Potentially in an effort to avoid any censorship or seizure of funds to get his new project off the ground, Kim Dotcom’s Megaupload2 and Bitcache funding round at Bnk to the Future is only accepting Bitcoin. While most investments on the platform allow for…
Potentially in an effort to avoid any censorship or seizure of funds to get his new project off the ground, Kim Dotcom’s Megaupload2 and Bitcache funding round at Bnk to the Future is only accepting Bitcoin.
While most investments on the platform allow for investments in various currencies, to invest in Megaupload 2 and Bitcache, investors will have to acquire Bitcoin first. Given that the outside goal for this funding round is $5 million, a successful round could already produce a notable spike in the price of Bitcoin, as Dotcom has previously speculated on Twitter he’ll be able to induce. At the time of writing, over $250,000 worth of Bitcoin had already been invested, or more than 400 bitcoins.
More details about the platform’s aims have come to light, as well, including some of its mechanics. Essentially, a basic file transfer will cost the downloader around five cents, whereas uploading will be free. The platform could be useful to many types of content producers, including new musical artists and software developers, who would be able to charge more if they so chose.
The Bitcache platform also promises to go beyond basic file transfers in an effort to help a web media landscape which suffers from the worldwide growing prevalence of ad-blocking software. Blocking ads is no longer simply a matter of convenience, but many users also do it to avoid malware. Universal blocks are actively costing media outlets money, and any solution which might rectify the balance would be well-received by content providers.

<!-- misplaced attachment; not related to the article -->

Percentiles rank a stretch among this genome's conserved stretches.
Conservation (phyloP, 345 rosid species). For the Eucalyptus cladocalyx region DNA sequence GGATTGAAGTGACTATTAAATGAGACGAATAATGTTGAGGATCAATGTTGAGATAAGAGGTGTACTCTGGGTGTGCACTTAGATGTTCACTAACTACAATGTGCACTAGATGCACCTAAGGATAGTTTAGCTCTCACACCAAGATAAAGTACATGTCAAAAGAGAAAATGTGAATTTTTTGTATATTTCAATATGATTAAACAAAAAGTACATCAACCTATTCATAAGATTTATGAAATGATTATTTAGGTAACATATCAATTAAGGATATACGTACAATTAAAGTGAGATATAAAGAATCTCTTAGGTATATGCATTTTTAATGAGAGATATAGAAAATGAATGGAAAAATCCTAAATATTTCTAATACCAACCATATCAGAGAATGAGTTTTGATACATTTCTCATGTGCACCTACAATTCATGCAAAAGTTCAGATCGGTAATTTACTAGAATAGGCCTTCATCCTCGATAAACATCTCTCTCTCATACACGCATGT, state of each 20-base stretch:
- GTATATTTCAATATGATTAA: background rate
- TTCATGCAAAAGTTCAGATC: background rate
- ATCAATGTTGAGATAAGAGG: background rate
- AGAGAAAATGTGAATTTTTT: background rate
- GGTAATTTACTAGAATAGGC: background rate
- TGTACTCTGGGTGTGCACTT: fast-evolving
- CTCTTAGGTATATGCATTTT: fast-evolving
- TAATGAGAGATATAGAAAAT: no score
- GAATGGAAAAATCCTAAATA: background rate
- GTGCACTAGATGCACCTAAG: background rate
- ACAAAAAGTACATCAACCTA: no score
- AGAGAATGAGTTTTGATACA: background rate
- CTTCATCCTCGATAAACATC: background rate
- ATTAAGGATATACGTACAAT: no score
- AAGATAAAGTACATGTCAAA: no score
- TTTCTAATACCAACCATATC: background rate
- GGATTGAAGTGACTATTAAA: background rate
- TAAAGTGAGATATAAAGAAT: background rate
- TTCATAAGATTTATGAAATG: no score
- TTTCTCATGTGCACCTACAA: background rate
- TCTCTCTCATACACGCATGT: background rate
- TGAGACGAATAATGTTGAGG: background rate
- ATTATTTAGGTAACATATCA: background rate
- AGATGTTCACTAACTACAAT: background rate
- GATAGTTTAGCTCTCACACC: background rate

For instance, at current rates a site could charge just 81 satoshis per pageview and still pull in around $50 per 10,000 page views. In some cases ,this might prove more popular than traditional advertising. Other platforms are either being tested or worked on for such a solution, but few have the name recognition of Kim Dotcom, whose infamy and history of success both lend to investor confidence in his new ventures.
One of the investor advertising documents on the project’s funding page describes their methodology as using Bitcoin “as the glue” to keep the end-to-end encrypted file transfer project together.
In an interview conducted with Simon Dixon and Max Keiser for the Bnk to the Future project, Dotcom told Dixon:
Very simply, we are going to be the most private cloud solution on the market. We will not know where the users are, we will not their IPs, and we will not know the contents of their files. There’s no other service that offers that to you.
He then went on to discuss the benefits of monetizing file transfers via Bitcache. Watch that interview below.
Current estimates for how many people actually use and hold bitcoins are somewhere in the single millions, but a system which is attractive to many millions of people and also requires them to acquire Bitcoin could, indeed, produce a much higher value for the world’s first major cryptocurrency. It would seem that the ongoing block size debate could produce problems for such a platform, which is part of the purpose of Bitcache.
In essence, Bitcache will only register transactions on the public blockchain when users are withdrawing funds. In the meantime, the microtransactions will be handled by Bitcache, at least according to the foregoing video. It would seem that later on, other cryptocurrencies could be introduced to the platform, or alternative platforms using other cryptocurrencies could be developed to compete with it.
Dotcom says he is “confident” that Megaupload 2 will have somewhere in the neighborhood of Megaupload’s former glory – around 50 million users a day – and with a current Bitcoin cap of around 7 transactions per second, this could lead to severe congestion. Solutions like the Lightning Network will also likely come into play as the the user base develops and matures.
Images from Shutterstock, Twitter/KimDotcom and YouTube/BnktotheFuture.
Last modified: January 25, 2020 11:54 PM UTC